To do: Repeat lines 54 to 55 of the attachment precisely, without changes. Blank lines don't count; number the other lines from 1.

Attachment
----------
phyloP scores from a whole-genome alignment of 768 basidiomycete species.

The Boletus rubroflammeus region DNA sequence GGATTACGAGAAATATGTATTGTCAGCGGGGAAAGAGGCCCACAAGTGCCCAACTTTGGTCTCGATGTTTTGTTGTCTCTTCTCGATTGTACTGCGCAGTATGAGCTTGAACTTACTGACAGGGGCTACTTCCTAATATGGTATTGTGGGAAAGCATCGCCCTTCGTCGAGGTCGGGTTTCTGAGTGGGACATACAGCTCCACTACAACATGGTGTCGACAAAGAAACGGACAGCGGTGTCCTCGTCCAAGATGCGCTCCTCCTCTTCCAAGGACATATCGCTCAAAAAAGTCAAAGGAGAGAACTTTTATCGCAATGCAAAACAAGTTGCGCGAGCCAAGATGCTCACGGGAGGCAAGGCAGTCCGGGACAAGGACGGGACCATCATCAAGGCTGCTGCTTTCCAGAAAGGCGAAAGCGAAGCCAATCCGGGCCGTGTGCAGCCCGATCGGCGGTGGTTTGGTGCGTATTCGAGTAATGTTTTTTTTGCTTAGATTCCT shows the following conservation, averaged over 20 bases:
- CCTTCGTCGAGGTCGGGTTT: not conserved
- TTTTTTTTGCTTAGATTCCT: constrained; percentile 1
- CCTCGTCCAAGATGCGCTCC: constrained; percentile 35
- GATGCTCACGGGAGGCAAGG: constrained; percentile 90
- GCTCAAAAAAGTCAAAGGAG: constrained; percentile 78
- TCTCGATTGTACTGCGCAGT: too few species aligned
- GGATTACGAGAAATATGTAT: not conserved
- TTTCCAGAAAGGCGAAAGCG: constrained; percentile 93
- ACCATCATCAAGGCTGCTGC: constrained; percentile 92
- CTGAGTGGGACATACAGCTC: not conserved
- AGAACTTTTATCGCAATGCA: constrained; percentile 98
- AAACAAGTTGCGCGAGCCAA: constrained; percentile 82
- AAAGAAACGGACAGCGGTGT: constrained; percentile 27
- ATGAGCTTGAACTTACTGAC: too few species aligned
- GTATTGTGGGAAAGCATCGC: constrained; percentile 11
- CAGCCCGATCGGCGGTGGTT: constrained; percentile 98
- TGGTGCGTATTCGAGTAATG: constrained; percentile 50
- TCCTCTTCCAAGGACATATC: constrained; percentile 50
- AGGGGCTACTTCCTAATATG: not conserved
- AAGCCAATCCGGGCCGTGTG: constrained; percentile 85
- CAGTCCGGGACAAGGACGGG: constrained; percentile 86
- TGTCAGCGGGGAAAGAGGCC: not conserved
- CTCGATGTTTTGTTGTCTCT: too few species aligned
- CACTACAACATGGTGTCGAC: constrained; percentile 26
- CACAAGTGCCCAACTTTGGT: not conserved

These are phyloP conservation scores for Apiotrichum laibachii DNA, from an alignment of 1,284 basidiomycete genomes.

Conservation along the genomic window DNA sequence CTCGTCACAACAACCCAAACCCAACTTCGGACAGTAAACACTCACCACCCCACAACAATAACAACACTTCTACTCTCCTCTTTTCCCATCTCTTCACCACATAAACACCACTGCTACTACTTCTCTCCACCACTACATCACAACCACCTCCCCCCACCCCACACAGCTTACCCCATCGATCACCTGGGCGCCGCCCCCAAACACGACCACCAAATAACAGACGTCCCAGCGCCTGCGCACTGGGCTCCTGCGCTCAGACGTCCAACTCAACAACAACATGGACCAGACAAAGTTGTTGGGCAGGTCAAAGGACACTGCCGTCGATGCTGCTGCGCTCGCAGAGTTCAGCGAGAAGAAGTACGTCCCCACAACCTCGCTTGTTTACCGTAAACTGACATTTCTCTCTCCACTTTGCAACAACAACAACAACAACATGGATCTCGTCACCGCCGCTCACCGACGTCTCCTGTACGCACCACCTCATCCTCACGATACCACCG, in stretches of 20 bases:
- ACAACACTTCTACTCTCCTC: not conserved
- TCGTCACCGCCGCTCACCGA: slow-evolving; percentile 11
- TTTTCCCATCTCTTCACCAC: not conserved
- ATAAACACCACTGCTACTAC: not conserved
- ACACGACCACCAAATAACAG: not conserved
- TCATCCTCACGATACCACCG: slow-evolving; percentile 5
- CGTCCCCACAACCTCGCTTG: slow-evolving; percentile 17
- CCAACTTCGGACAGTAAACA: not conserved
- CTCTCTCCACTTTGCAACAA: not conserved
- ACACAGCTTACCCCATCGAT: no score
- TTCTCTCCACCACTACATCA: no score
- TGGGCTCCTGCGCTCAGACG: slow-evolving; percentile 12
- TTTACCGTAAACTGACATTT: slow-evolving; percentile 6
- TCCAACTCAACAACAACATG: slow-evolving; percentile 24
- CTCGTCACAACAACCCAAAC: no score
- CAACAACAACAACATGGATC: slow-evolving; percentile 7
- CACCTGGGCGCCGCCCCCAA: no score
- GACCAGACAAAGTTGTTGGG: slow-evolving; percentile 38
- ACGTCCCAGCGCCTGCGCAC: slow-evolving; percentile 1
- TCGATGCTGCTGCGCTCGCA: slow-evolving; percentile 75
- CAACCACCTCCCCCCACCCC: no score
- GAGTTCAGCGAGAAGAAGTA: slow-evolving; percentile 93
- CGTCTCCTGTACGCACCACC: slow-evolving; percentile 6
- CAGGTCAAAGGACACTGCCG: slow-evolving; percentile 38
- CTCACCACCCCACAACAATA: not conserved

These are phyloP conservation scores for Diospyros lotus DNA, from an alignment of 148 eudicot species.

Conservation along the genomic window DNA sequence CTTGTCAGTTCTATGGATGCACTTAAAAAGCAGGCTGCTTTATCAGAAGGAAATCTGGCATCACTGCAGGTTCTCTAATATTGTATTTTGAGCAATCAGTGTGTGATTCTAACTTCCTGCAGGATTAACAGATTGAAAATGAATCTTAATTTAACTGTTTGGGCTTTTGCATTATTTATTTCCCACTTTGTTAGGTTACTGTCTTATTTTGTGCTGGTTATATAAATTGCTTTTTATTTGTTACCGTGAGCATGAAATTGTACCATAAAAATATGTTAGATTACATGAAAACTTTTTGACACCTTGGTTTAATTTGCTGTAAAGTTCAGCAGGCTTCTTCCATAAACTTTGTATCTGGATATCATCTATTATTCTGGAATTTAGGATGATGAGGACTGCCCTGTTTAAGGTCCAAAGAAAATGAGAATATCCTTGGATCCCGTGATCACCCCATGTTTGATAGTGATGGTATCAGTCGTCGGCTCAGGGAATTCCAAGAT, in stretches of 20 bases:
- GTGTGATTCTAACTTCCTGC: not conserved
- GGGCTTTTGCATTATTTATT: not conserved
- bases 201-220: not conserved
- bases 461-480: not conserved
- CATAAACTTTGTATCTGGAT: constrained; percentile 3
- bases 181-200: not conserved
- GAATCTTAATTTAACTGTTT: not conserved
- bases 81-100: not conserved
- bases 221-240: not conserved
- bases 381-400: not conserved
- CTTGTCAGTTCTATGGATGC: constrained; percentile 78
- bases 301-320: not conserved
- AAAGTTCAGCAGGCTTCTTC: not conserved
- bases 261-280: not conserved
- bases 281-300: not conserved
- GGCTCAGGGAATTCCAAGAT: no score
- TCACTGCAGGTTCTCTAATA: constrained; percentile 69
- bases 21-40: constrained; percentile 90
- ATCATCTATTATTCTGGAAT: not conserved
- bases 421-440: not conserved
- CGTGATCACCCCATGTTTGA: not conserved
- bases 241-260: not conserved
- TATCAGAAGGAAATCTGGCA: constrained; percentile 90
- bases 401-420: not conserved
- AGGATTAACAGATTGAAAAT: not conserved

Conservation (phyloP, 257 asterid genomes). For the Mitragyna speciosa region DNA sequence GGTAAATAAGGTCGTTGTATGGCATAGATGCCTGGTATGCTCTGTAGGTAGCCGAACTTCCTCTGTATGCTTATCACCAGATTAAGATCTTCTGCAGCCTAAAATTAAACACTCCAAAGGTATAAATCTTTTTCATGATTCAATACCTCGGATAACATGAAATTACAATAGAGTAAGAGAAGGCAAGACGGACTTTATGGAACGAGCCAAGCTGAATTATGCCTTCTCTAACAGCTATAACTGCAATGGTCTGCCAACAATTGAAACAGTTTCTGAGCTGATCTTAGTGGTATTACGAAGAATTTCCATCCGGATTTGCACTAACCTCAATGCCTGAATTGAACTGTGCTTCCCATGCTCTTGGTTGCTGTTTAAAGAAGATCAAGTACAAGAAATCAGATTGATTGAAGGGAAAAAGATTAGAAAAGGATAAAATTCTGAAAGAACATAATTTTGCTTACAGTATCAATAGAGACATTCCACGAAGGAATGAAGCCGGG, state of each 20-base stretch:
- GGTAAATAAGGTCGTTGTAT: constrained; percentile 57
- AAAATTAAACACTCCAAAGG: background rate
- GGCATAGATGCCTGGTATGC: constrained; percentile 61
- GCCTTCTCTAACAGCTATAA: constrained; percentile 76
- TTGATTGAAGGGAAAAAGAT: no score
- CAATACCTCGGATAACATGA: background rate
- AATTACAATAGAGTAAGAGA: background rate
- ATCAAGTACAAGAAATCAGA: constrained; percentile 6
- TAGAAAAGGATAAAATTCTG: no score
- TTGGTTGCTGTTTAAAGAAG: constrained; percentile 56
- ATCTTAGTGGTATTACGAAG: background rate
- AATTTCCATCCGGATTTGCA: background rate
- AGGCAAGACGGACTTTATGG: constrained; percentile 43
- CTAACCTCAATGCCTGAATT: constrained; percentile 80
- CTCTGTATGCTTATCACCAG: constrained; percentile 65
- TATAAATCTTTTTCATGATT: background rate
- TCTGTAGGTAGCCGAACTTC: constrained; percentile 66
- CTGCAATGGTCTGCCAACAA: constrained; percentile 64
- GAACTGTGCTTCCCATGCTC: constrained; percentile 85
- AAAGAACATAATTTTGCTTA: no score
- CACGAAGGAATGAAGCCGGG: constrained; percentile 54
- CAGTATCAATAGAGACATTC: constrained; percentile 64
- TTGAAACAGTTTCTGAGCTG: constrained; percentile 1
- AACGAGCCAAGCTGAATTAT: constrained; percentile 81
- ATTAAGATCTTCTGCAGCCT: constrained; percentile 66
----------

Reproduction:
- CTCACCACCCCACAACAATA: not conserved

These are phyloP conservation scores for Diospyros lotus DNA, from an alignment of 148 eudicot species.